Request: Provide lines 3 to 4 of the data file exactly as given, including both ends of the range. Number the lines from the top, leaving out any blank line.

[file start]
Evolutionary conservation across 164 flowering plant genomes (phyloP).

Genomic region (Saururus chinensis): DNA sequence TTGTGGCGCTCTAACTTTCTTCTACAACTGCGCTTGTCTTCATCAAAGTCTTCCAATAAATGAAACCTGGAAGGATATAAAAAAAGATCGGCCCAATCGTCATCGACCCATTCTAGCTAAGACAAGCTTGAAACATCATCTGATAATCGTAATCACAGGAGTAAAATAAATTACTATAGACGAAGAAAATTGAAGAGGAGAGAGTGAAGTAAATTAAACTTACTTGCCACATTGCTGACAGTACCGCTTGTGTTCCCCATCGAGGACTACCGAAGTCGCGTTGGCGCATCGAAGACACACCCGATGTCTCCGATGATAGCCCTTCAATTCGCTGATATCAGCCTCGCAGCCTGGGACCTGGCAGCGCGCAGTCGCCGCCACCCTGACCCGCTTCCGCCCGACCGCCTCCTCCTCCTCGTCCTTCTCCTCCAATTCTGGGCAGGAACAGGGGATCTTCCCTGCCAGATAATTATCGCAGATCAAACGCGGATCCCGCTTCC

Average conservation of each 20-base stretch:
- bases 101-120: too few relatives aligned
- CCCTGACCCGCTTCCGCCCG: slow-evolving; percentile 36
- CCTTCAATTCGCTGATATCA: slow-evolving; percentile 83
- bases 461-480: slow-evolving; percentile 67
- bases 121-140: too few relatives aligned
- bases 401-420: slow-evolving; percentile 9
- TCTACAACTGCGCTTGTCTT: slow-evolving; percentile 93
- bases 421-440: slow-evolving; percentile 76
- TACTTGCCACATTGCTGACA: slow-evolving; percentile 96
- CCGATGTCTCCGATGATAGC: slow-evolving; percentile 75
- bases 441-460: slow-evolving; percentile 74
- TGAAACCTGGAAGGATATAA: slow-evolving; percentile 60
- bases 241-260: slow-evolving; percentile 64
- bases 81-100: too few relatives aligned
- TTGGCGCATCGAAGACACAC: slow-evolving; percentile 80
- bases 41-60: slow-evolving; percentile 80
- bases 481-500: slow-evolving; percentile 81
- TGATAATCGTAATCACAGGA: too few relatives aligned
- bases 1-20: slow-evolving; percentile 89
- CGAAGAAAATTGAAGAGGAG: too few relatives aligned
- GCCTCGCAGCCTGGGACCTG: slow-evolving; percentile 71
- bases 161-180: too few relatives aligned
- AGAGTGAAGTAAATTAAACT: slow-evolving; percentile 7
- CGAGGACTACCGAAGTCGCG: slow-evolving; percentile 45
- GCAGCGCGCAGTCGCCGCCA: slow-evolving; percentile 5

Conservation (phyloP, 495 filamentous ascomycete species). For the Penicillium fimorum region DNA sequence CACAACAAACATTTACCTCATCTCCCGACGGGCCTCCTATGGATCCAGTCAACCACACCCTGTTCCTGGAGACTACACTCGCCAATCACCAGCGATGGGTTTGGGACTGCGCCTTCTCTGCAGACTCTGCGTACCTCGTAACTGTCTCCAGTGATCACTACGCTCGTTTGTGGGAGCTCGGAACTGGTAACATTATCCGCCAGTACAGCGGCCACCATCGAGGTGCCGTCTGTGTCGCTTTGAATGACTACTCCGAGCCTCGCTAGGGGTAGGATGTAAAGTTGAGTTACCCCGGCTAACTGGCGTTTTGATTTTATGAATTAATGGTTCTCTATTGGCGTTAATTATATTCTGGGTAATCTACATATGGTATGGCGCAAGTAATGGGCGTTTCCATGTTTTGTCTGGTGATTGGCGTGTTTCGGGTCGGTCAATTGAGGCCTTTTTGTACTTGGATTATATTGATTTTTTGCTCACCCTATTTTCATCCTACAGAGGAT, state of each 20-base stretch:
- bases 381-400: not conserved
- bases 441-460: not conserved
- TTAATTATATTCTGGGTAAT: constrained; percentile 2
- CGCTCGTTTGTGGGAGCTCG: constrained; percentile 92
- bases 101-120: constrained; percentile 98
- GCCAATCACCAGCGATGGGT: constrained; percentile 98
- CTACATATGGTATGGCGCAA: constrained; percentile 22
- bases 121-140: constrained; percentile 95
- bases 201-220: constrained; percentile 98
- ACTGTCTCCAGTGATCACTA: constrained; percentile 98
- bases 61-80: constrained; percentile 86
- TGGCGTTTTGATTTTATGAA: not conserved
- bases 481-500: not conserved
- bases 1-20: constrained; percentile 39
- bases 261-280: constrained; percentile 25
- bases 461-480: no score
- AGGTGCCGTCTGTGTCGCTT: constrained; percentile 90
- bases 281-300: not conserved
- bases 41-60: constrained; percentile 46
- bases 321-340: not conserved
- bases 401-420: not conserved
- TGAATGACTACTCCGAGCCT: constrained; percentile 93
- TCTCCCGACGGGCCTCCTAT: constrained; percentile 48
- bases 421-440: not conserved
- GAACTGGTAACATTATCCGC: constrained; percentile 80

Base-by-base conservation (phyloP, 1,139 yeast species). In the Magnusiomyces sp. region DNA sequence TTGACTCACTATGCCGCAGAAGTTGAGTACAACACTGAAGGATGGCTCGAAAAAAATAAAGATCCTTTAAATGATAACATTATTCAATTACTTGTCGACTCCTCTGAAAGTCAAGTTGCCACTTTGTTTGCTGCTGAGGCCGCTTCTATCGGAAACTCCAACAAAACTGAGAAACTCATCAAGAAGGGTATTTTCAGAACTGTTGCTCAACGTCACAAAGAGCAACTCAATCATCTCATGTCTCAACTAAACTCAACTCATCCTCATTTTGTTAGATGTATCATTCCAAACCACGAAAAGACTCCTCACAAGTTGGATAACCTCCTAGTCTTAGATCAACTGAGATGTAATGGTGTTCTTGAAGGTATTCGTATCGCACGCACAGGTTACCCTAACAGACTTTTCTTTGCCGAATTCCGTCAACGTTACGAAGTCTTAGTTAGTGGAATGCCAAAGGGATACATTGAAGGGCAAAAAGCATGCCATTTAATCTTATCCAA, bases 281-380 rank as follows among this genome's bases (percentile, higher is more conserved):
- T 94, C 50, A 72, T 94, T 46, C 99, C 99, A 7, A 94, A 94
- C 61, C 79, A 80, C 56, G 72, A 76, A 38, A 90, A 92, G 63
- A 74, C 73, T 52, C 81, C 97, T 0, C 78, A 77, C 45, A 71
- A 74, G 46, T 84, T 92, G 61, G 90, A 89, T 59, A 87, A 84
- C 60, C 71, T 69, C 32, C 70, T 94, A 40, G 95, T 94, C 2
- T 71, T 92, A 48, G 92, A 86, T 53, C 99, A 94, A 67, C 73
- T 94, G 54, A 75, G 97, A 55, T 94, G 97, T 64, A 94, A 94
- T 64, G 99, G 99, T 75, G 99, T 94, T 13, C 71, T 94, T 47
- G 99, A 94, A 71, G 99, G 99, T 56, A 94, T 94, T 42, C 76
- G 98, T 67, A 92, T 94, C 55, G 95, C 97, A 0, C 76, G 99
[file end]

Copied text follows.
Average conservation of each 20-base stretch:
- bases 101-120: too few relatives aligned